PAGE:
"Points to watch out for include fuel seepage past the heater plugs on number two cylinders each side which can cause damage to the pistons," Fox warns. "Brake selfadjusters block up. The remedy is to Copperslip them. The hack cylinder fins are prone to lock up with dust which prevents adequate cooling." On early models Fox's Maggies suffered from excessive brake wear of linings and drums, but a line-pressure mod solved the problem. Both F-registered models suffered chassis cracks.
"Our policy is to replace after four years but we still have some F-registered vehicles," says Fox. "The residuals are not as good as those for the Volvos, but because they are cheaper to start with there isn't a lot in it overall. We sell privately: it makes a difference of about £1,250 on each replacement deal."
With no air-cooled engined heir to the Maggie in the offing, Fox is planning to change the whole fleet. Ten will go in about a month's time and the rest about 12 months later. He is looking at Daf and Mercedes-Benz but has not made his final decision.
Festival Trucks of Stoke-on-Trent probably buy and sell more used Iveco heavy trucks than any other dealer in the UK—Stewart and Guy Barker usually have up to 30 vehicles on site at any one time.
Guy Barker says: "Anything on a G-plate and later is difficult to get hold of at the moment and Ivecos are unbelievably scarce, due to the lack of new ones sold over the last couple of years. Operators are just not getting rid of them and those that do come in have big mileages The Maggie is not the lightest eightwheeler, but it is certainly very tough. People who operate them like them because they are so rugged and they have a good following even after 10 or 12 years. They are the only vehicle that will live alongside the Hino in the South of Ireland.
"Iveco has always been the poor relation on price but we have seen values coming more into line with other makes over the past year," he adds. "They still don't command the price that a Scania eight-wheeler would, but they are pretty popular at any age. When they were new they didn't fetch a lot by comparison and that will always be reflected in the secondhand price of a truck no matter who makes it.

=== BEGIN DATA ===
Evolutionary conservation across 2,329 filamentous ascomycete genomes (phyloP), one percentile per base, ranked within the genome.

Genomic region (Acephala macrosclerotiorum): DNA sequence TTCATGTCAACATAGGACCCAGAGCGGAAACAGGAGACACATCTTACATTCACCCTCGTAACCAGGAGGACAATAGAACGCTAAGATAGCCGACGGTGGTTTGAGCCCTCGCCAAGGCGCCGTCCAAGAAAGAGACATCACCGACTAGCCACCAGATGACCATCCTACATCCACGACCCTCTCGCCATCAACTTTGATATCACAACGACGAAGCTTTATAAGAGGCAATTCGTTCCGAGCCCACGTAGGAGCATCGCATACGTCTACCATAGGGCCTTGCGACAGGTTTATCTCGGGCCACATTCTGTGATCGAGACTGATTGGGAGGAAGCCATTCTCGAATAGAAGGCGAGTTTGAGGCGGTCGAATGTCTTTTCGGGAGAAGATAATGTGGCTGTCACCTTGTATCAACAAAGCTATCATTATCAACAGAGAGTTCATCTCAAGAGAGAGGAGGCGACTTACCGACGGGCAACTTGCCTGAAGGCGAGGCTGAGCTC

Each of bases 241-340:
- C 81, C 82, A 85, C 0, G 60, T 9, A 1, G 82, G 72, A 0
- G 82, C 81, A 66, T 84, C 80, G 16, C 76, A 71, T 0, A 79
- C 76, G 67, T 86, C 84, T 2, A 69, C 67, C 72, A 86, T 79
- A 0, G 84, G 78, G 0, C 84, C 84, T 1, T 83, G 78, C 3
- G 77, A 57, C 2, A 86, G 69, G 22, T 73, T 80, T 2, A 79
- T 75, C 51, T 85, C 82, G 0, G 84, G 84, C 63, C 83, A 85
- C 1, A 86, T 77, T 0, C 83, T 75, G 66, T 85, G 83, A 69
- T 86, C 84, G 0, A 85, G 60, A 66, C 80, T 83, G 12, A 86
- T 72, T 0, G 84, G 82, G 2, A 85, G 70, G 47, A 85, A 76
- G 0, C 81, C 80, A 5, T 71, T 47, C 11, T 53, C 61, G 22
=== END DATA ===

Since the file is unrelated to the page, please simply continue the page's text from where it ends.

"They are good value for money," he says. The driveline is excellent. The air-cooled veeeight engine is pretty well unburstable and a choice of nine-speed Fuller or 16-speed ZF transmission can't be faulted. The rear bogie comes as standard with inter-axle and crossaxle differentials. With correct maintenance you can expect very little trouble there and it's got a very strong chassis. Life-wise, the Maggie is so well built that it will run rings around the Scania.
"The engine is good for a million kilometers," he believes, "as are the gearboxes and differentials. The cabs get a bit of rust in them but if they are looked after they need not be too bad. For a nice tidy example of a 1989 300.34 on an F-plate you should expect to pay £20,000 and another £5,000 for a year later with about 300,000 miles on the clock."
Ray Miller, the used truck salesman for Quicks Trucks of Manchester, usually runs with 40 to 50 vehicles in stock, across the range. With the promise of an £180m development project at Wigan the area should become an even better area for eight-wheeler sales. Over the past year the company has been getting back into the heavy end of the market.
"We get hold of Maggies from time to time and last year I sold eight of them," says Miller, "It's always been a good tool. We know it's a bit heavy for aggregate work but it's a super muck shifter; you just can't break it. We have never really had any problems with the engines, gearbox or axles—they just seem to run for ever.
"From 1989 onwards the cabs are better protected against rust so they last better," he adds. "When it comes to parts it's as competitive as anything and they are always readily available. Right now Maggies are very difficult to get hold off because people are hanging on to them. I should say they hold their price well. For a F-registered 300.30 in good nick you would have to pay about £15,000.
"I think the confidence will follow out of the Maggie into the new model," he predicts. "I know it won't have the air-cooled engine any more, but what has?".
An air-cooled vee-eight engine is not everyone's choice and the chassis is heavier than many other makes.
But for muckaway work over the toughest conditions it has sufficient torque and ground clearance to make it the preferred tool for the job for operators who are looking for durability above all else.
Fuel consumption isn't brilliant and the springs need watching, but provided the brakes are serviced and the cooling fins are kept clean it seems that the Maggie is a nononsense truck which will run and run. Considering its residual value against other makes that is probably just as well.
0 by Bill Brock